Rachel carson writ the book Silent Spring.

    His job was to correct the errors. I questioned how – with all the great authors and all the great works of literature available – we ended up with Rachel Carson and “Silent Spring”? Why was it really necessary to plant that seed? Also, in the nine years that my oldest has been in the school system, none of the reading assignments have included the names that taught my generation to read: Dick, Jane, Sally and Spot. The new names are more diverse and probably necessary, but why completely exclude the old standards? Doesn’t true diversity include all of us?

    Lastly, most leftists claim to be against censorship. However, it was liberals who removed The Bible and prayer from the classroom, and have more recently targeted The Pledge of Allegiance. So, why is it such a big deal when a school board at the behest of its parent constituency removes a film that was probably never part of the approved curriculum from the curriculum?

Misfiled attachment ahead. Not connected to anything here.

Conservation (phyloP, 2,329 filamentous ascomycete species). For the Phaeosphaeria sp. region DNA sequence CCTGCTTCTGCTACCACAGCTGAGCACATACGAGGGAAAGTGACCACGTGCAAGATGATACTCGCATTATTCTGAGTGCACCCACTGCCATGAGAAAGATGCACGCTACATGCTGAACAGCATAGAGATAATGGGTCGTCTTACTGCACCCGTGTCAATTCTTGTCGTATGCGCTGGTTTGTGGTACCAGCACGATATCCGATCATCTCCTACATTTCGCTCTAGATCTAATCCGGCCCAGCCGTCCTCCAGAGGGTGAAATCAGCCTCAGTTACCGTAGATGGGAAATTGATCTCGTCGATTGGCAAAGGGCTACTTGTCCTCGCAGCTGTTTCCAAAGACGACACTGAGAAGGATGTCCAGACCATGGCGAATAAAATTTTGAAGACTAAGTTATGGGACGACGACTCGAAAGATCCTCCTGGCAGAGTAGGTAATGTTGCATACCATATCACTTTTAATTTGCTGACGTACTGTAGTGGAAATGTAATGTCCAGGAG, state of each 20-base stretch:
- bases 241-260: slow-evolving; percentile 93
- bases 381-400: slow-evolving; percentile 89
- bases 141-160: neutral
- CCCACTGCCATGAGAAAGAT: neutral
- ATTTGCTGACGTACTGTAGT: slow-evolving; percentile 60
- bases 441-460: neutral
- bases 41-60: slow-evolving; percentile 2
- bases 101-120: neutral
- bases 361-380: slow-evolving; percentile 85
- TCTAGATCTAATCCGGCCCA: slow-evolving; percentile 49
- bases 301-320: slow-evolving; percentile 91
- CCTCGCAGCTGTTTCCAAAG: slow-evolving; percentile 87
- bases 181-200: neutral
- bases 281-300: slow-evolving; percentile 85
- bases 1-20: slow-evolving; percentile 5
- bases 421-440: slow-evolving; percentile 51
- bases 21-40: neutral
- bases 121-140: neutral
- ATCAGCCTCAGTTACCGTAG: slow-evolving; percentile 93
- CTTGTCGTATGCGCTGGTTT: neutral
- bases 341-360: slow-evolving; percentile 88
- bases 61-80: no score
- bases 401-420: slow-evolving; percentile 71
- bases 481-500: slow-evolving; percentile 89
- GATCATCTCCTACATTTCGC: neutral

• http://sustainablog.org Jeff McIntire-Strasburg

    Hmmm… not sure why registering a complaint with a local governmental entity is “right out of the liberal playbook,” but so be it…

    With all due respect, Bob, I think you’re seeing a conspiracy where none exists… on The Story of Stuff, I’m a little unclear how explaining the lifecycle of products, and the environmental consequences that often come from “business as usual,” equals “liberal bias.” Why is telling the whole story “liberal” or “anti-capitalist?” Nowhere in the video does Leonard suggest that capitalism is the problem… it’s all focused on production processes, and a consumption-based economy. You could still have a very robust system of capitalism with changes to these processes and economic models.

    Finally, the board did clarify its ruling by saying it wasn’t banning the video; just wanted it presented in a context with other alternative views. I’ll admit that Leonard’s tone is a bit strident, but the concepts she presents are sound and scientifically valid.